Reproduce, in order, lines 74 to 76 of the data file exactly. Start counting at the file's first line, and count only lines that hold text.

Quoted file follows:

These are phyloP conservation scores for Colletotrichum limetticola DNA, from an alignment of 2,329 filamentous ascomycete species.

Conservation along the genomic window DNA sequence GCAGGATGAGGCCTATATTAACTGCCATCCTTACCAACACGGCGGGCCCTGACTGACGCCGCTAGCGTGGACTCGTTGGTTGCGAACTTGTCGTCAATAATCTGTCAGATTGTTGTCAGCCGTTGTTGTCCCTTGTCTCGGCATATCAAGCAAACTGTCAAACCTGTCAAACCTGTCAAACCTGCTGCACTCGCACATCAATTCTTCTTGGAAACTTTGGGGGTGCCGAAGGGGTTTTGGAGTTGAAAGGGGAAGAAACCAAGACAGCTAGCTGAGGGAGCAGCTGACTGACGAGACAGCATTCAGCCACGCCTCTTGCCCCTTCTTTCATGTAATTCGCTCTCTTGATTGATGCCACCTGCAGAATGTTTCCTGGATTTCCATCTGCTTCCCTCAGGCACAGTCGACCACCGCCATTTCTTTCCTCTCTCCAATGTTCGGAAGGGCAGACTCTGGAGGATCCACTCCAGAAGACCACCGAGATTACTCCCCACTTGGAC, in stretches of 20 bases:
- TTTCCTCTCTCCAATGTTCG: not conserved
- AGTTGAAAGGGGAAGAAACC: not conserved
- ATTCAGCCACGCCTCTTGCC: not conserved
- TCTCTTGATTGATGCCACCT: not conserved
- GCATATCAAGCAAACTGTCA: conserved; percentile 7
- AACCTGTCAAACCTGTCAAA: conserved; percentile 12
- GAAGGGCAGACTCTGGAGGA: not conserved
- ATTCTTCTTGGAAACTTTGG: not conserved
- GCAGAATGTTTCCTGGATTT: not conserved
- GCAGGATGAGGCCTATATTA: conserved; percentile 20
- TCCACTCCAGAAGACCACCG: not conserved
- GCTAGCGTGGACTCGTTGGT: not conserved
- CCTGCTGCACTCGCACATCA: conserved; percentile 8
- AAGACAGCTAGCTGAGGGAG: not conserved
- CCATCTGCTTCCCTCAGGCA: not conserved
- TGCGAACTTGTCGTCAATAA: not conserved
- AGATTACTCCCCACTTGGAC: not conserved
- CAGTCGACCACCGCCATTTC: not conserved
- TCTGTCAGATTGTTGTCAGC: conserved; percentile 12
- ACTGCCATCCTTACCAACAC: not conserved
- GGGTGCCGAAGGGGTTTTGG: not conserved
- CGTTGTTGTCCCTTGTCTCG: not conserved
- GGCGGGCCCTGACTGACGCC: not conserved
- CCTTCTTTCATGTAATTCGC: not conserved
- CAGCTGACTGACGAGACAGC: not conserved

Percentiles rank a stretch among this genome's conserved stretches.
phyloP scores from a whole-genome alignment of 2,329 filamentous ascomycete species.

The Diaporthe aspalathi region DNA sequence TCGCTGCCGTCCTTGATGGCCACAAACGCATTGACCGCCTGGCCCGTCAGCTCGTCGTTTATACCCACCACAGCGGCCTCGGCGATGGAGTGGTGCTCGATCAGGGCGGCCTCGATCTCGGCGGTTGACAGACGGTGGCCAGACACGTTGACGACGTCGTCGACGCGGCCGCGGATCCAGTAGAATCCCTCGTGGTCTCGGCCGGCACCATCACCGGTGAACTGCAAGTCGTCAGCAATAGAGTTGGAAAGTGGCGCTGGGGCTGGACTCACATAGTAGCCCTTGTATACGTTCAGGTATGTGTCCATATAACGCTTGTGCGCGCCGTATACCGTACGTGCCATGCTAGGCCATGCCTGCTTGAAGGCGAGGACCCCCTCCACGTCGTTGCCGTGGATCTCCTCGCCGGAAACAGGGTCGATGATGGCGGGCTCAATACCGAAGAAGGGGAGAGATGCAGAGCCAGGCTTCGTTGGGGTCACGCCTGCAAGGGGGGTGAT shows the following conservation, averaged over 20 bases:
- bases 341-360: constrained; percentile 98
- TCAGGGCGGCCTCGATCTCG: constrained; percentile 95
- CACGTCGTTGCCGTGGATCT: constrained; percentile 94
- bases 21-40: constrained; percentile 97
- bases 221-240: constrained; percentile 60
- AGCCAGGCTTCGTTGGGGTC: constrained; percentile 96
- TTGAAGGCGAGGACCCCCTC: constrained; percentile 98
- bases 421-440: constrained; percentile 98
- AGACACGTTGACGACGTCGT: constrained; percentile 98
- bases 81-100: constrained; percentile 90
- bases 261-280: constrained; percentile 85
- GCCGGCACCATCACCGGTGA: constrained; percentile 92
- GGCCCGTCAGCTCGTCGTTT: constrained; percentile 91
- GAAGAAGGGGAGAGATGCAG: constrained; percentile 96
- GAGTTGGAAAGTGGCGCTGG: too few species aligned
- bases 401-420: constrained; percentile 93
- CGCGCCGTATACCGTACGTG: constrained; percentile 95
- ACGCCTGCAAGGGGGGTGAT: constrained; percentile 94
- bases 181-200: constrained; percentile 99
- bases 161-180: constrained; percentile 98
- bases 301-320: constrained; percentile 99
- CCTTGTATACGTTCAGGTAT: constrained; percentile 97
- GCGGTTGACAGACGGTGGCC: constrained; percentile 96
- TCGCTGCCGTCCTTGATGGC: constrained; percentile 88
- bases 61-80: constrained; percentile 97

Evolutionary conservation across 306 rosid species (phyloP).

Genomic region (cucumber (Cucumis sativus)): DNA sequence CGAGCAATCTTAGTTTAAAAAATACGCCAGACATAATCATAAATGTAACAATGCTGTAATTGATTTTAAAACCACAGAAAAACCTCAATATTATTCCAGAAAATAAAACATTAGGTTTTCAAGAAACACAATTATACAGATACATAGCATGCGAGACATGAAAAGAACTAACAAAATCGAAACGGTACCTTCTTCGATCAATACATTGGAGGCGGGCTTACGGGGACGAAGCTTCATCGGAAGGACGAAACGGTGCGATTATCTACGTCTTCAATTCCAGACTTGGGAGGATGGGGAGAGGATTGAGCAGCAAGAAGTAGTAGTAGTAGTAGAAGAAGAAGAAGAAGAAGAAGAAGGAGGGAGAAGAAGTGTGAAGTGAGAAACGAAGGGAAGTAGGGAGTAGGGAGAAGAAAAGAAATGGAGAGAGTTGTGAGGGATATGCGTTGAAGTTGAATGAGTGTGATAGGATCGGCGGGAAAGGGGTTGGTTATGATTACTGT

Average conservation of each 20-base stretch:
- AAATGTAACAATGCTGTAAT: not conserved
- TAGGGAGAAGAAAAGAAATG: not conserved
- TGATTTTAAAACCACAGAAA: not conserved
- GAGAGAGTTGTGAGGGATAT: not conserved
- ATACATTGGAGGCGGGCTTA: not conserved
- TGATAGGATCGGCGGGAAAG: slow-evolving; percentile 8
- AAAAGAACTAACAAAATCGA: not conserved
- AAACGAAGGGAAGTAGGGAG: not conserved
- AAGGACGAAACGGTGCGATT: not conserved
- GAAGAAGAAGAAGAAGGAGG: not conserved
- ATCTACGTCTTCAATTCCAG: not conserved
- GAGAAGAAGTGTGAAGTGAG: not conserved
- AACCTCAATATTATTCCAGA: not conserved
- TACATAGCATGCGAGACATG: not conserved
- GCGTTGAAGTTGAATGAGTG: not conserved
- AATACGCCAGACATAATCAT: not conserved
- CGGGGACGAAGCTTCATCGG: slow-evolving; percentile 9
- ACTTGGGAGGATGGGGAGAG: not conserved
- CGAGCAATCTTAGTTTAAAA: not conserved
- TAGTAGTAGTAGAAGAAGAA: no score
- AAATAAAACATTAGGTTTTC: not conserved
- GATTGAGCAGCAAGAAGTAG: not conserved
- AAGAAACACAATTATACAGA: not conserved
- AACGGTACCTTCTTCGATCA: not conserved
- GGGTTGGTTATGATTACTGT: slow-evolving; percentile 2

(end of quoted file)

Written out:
- AATACGCCAGACATAATCAT: not conserved
- CGGGGACGAAGCTTCATCGG: slow-evolving; percentile 9
- ACTTGGGAGGATGGGGAGAG: not conserved